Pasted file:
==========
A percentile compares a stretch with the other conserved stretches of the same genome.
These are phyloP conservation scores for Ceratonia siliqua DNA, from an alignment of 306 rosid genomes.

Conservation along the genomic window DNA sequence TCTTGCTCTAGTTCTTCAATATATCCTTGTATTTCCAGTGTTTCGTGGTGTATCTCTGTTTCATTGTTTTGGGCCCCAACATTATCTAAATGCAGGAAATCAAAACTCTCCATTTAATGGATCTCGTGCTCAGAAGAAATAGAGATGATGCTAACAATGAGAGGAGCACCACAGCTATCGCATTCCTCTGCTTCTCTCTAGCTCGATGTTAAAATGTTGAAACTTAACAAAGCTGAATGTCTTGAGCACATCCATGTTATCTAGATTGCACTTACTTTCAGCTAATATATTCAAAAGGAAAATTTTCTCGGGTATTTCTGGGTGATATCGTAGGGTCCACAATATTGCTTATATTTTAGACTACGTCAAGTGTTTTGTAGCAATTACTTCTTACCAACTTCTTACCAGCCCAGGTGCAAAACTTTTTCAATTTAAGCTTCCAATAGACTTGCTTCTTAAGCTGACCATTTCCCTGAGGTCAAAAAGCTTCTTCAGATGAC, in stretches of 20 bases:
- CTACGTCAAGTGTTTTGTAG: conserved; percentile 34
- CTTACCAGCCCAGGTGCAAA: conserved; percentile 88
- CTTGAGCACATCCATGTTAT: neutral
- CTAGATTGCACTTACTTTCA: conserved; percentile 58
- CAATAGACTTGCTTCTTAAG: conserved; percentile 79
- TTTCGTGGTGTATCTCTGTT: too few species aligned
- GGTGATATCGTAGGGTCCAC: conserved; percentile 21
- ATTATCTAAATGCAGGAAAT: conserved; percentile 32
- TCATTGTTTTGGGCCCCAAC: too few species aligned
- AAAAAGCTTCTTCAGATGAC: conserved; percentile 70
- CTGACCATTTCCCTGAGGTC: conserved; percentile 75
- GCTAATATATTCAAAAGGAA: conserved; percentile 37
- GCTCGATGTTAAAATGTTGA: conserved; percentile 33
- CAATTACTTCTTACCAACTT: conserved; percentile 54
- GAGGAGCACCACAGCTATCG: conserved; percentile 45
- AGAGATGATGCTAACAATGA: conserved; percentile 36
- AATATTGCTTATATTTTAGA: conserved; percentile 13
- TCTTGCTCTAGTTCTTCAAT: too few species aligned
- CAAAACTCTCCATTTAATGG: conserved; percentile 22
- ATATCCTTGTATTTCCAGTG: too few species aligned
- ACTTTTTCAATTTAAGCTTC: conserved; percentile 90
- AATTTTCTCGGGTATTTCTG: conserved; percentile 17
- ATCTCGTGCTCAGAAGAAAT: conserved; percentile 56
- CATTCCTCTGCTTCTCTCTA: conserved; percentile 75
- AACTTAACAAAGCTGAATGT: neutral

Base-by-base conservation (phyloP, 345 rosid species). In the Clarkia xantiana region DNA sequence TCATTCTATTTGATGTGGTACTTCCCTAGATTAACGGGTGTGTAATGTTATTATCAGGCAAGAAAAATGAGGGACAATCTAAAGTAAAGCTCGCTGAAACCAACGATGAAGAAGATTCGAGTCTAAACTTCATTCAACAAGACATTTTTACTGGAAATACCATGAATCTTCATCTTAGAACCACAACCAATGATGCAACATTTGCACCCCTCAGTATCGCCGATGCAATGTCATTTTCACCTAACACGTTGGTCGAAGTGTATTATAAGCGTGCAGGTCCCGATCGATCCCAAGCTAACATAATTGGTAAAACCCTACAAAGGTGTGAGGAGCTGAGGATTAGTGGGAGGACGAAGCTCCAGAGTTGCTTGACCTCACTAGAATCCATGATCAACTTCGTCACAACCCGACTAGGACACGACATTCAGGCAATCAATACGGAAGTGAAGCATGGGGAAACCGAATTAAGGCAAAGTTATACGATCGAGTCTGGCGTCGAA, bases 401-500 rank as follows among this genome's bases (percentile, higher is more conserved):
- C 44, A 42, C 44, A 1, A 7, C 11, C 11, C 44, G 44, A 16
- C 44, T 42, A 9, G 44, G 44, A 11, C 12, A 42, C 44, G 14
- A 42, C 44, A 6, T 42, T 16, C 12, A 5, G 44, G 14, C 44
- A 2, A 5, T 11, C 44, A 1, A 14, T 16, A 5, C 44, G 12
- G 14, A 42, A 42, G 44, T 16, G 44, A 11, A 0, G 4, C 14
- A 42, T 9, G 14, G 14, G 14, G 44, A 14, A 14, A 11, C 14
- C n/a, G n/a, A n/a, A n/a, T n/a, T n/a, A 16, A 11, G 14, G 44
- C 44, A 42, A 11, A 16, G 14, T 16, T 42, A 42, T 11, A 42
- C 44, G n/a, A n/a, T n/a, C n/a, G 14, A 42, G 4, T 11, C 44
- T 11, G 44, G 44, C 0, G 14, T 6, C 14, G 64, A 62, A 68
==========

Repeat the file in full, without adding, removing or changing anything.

A percentile compares a stretch with the other conserved stretches of the same genome.
These are phyloP conservation scores for Ceratonia siliqua DNA, from an alignment of 306 rosid genomes.

Conservation along the genomic window DNA sequence TCTTGCTCTAGTTCTTCAATATATCCTTGTATTTCCAGTGTTTCGTGGTGTATCTCTGTTTCATTGTTTTGGGCCCCAACATTATCTAAATGCAGGAAATCAAAACTCTCCATTTAATGGATCTCGTGCTCAGAAGAAATAGAGATGATGCTAACAATGAGAGGAGCACCACAGCTATCGCATTCCTCTGCTTCTCTCTAGCTCGATGTTAAAATGTTGAAACTTAACAAAGCTGAATGTCTTGAGCACATCCATGTTATCTAGATTGCACTTACTTTCAGCTAATATATTCAAAAGGAAAATTTTCTCGGGTATTTCTGGGTGATATCGTAGGGTCCACAATATTGCTTATATTTTAGACTACGTCAAGTGTTTTGTAGCAATTACTTCTTACCAACTTCTTACCAGCCCAGGTGCAAAACTTTTTCAATTTAAGCTTCCAATAGACTTGCTTCTTAAGCTGACCATTTCCCTGAGGTCAAAAAGCTTCTTCAGATGAC, in stretches of 20 bases:
- CTACGTCAAGTGTTTTGTAG: conserved; percentile 34
- CTTACCAGCCCAGGTGCAAA: conserved; percentile 88
- CTTGAGCACATCCATGTTAT: neutral
- CTAGATTGCACTTACTTTCA: conserved; percentile 58
- CAATAGACTTGCTTCTTAAG: conserved; percentile 79
- TTTCGTGGTGTATCTCTGTT: too few species aligned
- GGTGATATCGTAGGGTCCAC: conserved; percentile 21
- ATTATCTAAATGCAGGAAAT: conserved; percentile 32
- TCATTGTTTTGGGCCCCAAC: too few species aligned
- AAAAAGCTTCTTCAGATGAC: conserved; percentile 70
- CTGACCATTTCCCTGAGGTC: conserved; percentile 75
- GCTAATATATTCAAAAGGAA: conserved; percentile 37
- GCTCGATGTTAAAATGTTGA: conserved; percentile 33
- CAATTACTTCTTACCAACTT: conserved; percentile 54
- GAGGAGCACCACAGCTATCG: conserved; percentile 45
- AGAGATGATGCTAACAATGA: conserved; percentile 36
- AATATTGCTTATATTTTAGA: conserved; percentile 13
- TCTTGCTCTAGTTCTTCAAT: too few species aligned
- CAAAACTCTCCATTTAATGG: conserved; percentile 22
- ATATCCTTGTATTTCCAGTG: too few species aligned
- ACTTTTTCAATTTAAGCTTC: conserved; percentile 90
- AATTTTCTCGGGTATTTCTG: conserved; percentile 17
- ATCTCGTGCTCAGAAGAAAT: conserved; percentile 56
- CATTCCTCTGCTTCTCTCTA: conserved; percentile 75
- AACTTAACAAAGCTGAATGT: neutral

Base-by-base conservation (phyloP, 345 rosid species). In the Clarkia xantiana region DNA sequence TCATTCTATTTGATGTGGTACTTCCCTAGATTAACGGGTGTGTAATGTTATTATCAGGCAAGAAAAATGAGGGACAATCTAAAGTAAAGCTCGCTGAAACCAACGATGAAGAAGATTCGAGTCTAAACTTCATTCAACAAGACATTTTTACTGGAAATACCATGAATCTTCATCTTAGAACCACAACCAATGATGCAACATTTGCACCCCTCAGTATCGCCGATGCAATGTCATTTTCACCTAACACGTTGGTCGAAGTGTATTATAAGCGTGCAGGTCCCGATCGATCCCAAGCTAACATAATTGGTAAAACCCTACAAAGGTGTGAGGAGCTGAGGATTAGTGGGAGGACGAAGCTCCAGAGTTGCTTGACCTCACTAGAATCCATGATCAACTTCGTCACAACCCGACTAGGACACGACATTCAGGCAATCAATACGGAAGTGAAGCATGGGGAAACCGAATTAAGGCAAAGTTATACGATCGAGTCTGGCGTCGAA, bases 401-500 rank as follows among this genome's bases (percentile, higher is more conserved):
- C 44, A 42, C 44, A 1, A 7, C 11, C 11, C 44, G 44, A 16
- C 44, T 42, A 9, G 44, G 44, A 11, C 12, A 42, C 44, G 14
- A 42, C 44, A 6, T 42, T 16, C 12, A 5, G 44, G 14, C 44
- A 2, A 5, T 11, C 44, A 1, A 14, T 16, A 5, C 44, G 12
- G 14, A 42, A 42, G 44, T 16, G 44, A 11, A 0, G 4, C 14
- A 42, T 9, G 14, G 14, G 14, G 44, A 14, A 14, A 11, C 14
- C n/a, G n/a, A n/a, A n/a, T n/a, T n/a, A 16, A 11, G 14, G 44
- C 44, A 42, A 11, A 16, G 14, T 16, T 42, A 42, T 11, A 42
- C 44, G n/a, A n/a, T n/a, C n/a, G 14, A 42, G 4, T 11, C 44
- T 11, G 44, G 44, C 0, G 14, T 6, C 14, G 64, A 62, A 68